Determining the protective effects of lactobacillus reuteri against enteropathogenic escherichia coli infection

Walsham, Alistair (2016) Determining the protective effects of lactobacillus reuteri against enteropathogenic escherichia coli infection. Doctoral thesis, University of East Anglia.

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Abstract

Enteropathogenic Escherichia coli (EPEC) are non-invasive foodborne diarrhoeal pathogens that are a leading cause of infant death in the developing world. As antibiotic resistance increases amongst pathogens, new treatments are required to reduce infant mortality. Probiotic bacteria could offer a solution, and Lactobacillus reuteri have been shown to alleviate diarrhoea and reduce EPEC colonisation in clinical studies. Here, we utilised mucus and non-mucus producing human intestinal epithelial cell lines as well as human duodenal biopsies to investigate the effects of L. reuteri ATCC PTA 6475 and ATCC 53608 on EPEC infection, with particular focus on pathogen adherence, host mucin production, and innate immune response.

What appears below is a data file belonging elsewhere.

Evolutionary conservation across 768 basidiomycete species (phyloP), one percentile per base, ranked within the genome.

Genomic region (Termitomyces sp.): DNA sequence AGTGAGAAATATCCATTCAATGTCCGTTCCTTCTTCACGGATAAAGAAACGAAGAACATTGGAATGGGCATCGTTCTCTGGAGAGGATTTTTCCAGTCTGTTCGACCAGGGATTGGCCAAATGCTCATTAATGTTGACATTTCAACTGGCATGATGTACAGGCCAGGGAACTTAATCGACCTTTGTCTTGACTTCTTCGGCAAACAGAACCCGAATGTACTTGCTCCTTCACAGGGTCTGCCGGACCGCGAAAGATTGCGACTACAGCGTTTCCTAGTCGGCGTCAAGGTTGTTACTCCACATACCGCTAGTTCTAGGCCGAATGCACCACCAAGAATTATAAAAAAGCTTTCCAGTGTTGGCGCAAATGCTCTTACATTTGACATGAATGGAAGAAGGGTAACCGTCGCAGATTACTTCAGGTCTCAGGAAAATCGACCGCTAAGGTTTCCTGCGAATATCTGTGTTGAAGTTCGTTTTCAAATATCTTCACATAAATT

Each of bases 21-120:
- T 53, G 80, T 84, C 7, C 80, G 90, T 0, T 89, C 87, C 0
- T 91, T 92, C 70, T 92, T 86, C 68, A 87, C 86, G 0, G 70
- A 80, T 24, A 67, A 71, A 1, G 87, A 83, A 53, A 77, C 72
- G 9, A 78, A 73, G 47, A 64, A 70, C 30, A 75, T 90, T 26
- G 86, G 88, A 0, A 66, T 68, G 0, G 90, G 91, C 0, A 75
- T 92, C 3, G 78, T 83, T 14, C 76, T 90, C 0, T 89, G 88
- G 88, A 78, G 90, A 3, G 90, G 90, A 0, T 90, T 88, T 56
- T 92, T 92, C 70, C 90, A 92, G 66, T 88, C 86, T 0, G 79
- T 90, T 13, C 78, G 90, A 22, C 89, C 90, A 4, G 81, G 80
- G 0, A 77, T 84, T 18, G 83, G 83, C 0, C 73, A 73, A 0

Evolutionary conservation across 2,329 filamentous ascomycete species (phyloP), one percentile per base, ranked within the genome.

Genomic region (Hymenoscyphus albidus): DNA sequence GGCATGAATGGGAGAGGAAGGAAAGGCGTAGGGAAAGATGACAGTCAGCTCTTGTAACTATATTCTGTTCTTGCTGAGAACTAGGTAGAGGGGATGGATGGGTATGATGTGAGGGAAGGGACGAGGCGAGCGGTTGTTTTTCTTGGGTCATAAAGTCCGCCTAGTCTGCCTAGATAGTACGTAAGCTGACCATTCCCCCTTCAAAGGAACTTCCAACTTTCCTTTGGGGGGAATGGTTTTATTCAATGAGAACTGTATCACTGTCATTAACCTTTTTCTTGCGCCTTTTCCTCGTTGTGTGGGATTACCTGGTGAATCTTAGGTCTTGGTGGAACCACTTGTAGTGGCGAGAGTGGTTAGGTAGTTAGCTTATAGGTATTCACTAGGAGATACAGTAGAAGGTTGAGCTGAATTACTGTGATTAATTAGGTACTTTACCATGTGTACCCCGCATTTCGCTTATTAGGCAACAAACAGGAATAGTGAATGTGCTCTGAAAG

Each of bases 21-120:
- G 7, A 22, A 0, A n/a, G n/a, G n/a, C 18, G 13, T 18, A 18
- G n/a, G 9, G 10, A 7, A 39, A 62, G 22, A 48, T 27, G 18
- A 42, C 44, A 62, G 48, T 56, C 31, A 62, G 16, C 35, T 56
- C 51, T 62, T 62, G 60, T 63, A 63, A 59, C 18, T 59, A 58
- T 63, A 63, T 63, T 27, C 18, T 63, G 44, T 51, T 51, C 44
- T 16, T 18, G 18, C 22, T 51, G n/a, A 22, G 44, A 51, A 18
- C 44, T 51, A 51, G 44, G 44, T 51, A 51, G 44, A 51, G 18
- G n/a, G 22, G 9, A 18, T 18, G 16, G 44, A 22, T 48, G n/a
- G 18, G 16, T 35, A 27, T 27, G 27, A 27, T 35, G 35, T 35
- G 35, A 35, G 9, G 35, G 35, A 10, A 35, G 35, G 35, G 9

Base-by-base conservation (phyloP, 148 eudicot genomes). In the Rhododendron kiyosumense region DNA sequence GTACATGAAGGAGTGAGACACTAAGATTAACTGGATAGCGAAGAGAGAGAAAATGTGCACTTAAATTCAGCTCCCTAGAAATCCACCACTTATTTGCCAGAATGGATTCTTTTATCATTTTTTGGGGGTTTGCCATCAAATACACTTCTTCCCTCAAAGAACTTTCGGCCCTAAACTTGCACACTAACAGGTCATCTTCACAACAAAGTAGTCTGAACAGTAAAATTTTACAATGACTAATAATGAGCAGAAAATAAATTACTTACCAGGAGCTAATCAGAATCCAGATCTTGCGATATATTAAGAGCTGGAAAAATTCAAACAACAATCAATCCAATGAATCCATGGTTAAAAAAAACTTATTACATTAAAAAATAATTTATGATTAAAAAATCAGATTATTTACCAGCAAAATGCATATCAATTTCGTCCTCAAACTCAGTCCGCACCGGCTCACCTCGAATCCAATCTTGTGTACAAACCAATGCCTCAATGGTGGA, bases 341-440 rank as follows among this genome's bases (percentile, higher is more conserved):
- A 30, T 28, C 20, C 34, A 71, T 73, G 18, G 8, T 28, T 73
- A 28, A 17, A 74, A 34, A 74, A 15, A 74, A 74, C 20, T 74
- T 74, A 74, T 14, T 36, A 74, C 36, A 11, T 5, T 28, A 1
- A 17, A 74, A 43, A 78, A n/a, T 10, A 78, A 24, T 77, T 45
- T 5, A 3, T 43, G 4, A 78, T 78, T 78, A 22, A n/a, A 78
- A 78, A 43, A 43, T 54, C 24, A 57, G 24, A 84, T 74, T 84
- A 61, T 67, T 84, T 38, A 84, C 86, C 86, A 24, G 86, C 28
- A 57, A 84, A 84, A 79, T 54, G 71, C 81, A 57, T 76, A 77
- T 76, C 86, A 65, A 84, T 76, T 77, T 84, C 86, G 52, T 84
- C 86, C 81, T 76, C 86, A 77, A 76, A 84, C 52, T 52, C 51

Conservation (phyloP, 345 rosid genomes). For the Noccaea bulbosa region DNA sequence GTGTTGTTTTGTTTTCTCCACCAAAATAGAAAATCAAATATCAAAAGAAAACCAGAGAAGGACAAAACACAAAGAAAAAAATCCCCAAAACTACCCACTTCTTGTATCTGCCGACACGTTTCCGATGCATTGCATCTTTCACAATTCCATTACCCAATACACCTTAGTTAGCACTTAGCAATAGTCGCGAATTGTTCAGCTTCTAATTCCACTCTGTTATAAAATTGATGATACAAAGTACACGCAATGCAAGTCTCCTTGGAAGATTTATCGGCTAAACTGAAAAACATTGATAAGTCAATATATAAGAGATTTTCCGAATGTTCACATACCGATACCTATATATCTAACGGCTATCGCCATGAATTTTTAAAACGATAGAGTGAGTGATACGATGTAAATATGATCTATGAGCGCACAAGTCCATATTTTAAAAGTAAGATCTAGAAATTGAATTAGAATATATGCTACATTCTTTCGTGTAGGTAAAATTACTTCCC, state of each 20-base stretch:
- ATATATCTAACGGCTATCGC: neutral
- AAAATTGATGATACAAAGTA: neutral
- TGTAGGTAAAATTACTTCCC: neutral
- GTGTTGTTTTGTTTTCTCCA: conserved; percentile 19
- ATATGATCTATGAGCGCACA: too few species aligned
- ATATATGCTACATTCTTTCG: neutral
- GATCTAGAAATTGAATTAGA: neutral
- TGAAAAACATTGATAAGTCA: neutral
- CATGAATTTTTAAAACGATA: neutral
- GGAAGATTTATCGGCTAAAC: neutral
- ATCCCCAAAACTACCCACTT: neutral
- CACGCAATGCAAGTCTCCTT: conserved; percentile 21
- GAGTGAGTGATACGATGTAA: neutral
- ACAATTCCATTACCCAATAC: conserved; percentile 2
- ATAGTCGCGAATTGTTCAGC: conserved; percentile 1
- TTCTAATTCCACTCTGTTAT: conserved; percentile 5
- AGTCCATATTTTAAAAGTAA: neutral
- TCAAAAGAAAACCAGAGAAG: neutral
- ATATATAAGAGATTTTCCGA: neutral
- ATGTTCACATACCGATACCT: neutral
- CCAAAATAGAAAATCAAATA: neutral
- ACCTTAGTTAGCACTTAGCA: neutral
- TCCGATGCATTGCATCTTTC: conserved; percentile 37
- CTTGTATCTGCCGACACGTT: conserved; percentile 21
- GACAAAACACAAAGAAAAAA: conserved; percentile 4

Short-term protection assays demonstrated that pre-incubation with an excess of L. reuteri inhibited EPEC epithelial binding, independently of secreted products and probiotic epithelial adhesion. Increased pre-incubation times enhancing L. reuteri adhesion reduced EPEC binding to HT-29 cells by ATCC PTA 6475. While this strain did not inhibit EPEC adhesion to LS174T cells, ATCC PTA 6475 significantly reduced cell to cell spread of EPEC, a characteristic which has not previously been described.
In addition to reducing EPEC adherence, incubation with L. reuteri ATCC PTA 6475 increased MUC2 protein production in LS174T cells. In contrast, EPEC infection reduced MUC2 protein levels and this effect was diminished by co-incubation with ATCC PTA 6475, suggesting that L. reuteri protect against EPEC-mediated MUC2 degradation. L. reuteri also demonstrated anti-inflammatory characteristics, as ATCC PTA 6475 and ATCC 53608 inhibited EPEC-induced interleukin-8 protein expression in HT-29 cells.
Taken together, our findings suggest that L. reuteri protects against EPEC infection by reducing pathogen binding and modulating host mucus production and inflammation. These effects are strain-specific and dependent on the host model system used. Therefore, the probiotic potential of L. reuteri strains needs to be carefully evaluated in relevant systems before application in clinical practice.

Item Type: Thesis (Doctoral)
Faculty \ School: Faculty of Medicine and Health Sciences > Norwich Medical School
Depositing User: Katie Miller
Date Deposited: 21 Feb 2017 17:55
Last Modified: 21 Feb 2017 17:55
URI: https://ueaeprints.uea.ac.uk/id/eprint/62666
DOI:

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